Journal of Economic Perspectives: Vol. 28 No. 3 (Summer 2014)


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Informality and Development

Article Citation

La Porta, Rafael, and Andrei Shleifer. 2014. "Informality and Development." Journal of Economic Perspectives, 28(3): 109-26.

DOI: 10.1257/jep.28.3.109


In developing countries, informal firms account for up to half of economic activity. They provide livelihood for billions of people. Yet their role in economic development remains controversial with some viewing informality as pent-up potential and others viewing informality as a parasitic organizational form that hinders economic growth. In this paper, we assess these perspectives. We argue that the evidence is most consistent with dual models, in which informality arises out of poverty and the informal and formal sectors are very different. It seems that informal firms have low productivity and produce low- quality products; and, consequently, they do not pose a threat to the formal firms. Economic growth comes from the formal sector, that is, from firms run by educated entrepreneurs and exhibiting much higher levels of productivity. The expansion of the formal sector leads to the decline of the informal sector in relative and eventually absolute terms. A few informal firms convert to formality, but more generally they disappear because they cannot compete with the much more-productive formal firms.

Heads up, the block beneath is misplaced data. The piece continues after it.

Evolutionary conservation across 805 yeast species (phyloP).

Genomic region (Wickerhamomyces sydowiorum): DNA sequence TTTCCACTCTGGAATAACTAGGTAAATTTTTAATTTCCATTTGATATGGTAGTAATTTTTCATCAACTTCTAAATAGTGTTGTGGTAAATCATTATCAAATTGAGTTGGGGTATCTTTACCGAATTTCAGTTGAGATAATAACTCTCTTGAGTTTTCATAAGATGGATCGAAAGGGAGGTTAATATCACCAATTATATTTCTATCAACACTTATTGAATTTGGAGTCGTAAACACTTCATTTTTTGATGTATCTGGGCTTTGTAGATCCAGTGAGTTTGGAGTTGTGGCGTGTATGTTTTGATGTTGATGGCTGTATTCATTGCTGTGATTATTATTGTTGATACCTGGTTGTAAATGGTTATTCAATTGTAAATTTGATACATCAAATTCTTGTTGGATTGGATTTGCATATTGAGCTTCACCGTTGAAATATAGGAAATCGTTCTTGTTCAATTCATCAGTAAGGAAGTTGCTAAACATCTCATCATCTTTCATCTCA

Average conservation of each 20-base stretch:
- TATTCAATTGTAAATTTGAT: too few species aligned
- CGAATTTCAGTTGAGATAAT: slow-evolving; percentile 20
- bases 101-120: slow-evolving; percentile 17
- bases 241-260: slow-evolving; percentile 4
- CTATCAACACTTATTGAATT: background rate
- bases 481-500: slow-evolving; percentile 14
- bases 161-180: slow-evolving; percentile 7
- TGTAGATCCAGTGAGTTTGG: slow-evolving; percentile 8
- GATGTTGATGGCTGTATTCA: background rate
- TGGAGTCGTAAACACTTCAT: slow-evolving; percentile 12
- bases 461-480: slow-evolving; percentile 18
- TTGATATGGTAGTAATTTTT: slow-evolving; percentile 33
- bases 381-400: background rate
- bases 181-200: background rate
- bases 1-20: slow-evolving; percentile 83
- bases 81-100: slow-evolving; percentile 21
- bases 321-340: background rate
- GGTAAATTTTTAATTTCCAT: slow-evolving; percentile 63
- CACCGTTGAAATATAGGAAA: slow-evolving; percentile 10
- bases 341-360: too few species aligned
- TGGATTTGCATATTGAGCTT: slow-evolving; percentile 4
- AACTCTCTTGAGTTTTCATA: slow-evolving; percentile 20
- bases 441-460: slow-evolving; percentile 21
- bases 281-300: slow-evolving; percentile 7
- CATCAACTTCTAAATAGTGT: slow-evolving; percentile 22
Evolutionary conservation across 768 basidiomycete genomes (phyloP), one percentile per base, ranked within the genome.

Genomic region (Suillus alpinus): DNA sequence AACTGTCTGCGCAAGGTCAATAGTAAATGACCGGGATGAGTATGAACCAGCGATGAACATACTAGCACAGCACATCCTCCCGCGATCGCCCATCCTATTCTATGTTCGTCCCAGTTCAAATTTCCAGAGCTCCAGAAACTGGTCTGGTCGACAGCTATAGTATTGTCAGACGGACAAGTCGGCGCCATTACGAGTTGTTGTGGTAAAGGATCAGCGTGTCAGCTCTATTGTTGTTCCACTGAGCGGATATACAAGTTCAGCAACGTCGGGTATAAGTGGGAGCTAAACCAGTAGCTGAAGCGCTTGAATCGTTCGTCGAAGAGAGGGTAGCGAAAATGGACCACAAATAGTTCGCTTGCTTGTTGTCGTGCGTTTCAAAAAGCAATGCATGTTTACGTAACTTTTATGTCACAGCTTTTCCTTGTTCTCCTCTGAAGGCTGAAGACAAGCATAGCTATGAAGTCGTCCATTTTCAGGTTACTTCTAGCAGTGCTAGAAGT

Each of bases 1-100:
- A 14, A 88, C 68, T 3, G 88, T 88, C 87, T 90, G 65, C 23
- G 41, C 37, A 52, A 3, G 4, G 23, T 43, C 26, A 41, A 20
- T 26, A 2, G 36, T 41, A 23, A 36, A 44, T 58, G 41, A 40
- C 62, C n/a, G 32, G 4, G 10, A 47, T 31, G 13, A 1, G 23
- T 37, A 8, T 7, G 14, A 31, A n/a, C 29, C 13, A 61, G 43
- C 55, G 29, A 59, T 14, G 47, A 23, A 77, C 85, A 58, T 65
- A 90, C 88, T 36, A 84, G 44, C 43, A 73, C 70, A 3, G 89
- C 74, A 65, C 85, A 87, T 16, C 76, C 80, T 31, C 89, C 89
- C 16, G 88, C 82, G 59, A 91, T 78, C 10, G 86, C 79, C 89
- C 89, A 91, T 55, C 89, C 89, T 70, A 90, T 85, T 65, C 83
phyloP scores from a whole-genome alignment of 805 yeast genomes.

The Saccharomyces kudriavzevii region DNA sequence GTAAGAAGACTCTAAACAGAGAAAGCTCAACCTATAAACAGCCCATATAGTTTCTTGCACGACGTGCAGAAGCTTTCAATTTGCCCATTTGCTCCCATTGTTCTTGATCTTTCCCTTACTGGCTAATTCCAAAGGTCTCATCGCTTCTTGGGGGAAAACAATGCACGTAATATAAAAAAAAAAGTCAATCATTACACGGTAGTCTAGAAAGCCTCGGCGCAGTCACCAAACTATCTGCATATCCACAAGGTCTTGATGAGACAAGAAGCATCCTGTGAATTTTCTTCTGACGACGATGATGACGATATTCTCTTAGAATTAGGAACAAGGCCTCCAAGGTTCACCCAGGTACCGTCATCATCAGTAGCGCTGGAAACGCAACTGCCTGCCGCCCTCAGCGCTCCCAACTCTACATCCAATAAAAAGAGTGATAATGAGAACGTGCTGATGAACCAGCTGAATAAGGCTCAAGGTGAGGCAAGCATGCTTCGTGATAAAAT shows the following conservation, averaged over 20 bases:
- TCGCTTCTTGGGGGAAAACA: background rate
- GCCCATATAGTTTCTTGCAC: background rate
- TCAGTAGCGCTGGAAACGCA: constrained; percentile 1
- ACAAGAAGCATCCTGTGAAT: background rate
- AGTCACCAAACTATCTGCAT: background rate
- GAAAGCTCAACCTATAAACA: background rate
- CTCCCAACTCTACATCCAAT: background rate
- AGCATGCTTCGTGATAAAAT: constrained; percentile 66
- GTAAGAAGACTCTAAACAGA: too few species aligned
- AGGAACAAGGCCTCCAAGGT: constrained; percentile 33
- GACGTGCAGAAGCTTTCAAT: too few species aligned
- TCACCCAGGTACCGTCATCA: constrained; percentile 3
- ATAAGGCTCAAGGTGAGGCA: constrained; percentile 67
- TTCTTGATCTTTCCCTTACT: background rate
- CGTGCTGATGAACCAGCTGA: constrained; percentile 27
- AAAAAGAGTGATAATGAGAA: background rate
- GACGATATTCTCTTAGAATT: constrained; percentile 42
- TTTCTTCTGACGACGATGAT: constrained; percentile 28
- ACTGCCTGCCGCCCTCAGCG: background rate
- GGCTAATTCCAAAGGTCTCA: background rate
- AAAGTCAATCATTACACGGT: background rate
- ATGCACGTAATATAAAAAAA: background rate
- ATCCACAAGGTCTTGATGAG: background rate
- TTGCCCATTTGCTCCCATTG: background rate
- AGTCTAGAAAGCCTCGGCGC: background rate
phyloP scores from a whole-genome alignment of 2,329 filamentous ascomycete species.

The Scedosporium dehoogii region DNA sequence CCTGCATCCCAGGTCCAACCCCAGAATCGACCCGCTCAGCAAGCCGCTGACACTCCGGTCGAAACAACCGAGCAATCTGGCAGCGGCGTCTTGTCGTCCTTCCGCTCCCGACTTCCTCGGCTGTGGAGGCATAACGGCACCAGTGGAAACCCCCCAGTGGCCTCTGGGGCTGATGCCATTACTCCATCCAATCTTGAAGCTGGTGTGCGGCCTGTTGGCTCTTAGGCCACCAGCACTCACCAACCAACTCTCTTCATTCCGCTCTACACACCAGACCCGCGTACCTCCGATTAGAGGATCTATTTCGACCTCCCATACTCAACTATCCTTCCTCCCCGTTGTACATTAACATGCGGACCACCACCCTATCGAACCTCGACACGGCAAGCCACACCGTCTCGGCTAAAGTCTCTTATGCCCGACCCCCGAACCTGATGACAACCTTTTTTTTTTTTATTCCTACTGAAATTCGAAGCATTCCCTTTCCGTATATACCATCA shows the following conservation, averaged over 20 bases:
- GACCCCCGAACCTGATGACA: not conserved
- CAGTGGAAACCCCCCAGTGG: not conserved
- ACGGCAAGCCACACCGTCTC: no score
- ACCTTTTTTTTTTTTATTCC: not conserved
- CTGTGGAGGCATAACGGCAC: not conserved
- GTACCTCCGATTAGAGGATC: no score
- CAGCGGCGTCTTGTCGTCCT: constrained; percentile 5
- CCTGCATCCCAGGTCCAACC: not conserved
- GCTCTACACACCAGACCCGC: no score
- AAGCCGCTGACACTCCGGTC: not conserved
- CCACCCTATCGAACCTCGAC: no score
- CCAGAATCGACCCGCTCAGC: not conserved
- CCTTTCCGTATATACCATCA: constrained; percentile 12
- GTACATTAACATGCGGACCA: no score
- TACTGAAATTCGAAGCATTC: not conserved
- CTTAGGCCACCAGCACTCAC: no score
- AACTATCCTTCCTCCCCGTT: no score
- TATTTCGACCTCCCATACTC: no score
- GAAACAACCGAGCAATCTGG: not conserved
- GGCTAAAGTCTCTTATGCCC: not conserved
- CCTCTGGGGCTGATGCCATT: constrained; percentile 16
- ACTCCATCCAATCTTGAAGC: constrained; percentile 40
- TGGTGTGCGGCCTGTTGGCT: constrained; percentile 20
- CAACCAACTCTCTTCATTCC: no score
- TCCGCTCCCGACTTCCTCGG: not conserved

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La Porta, Rafael (Dartmouth College)
Shleifer, Andrei (Harvard U)

JEL Classifications

E26: Informal Economy; Underground Economy
J23: Labor Demand
L25: Firm Performance: Size, Diversification, and Scope
L26: Entrepreneurship
O14: Industrialization; Manufacturing and Service Industries; Choice of Technology
O17: Formal and Informal Sectors; Shadow Economy; Institutional Arrangements


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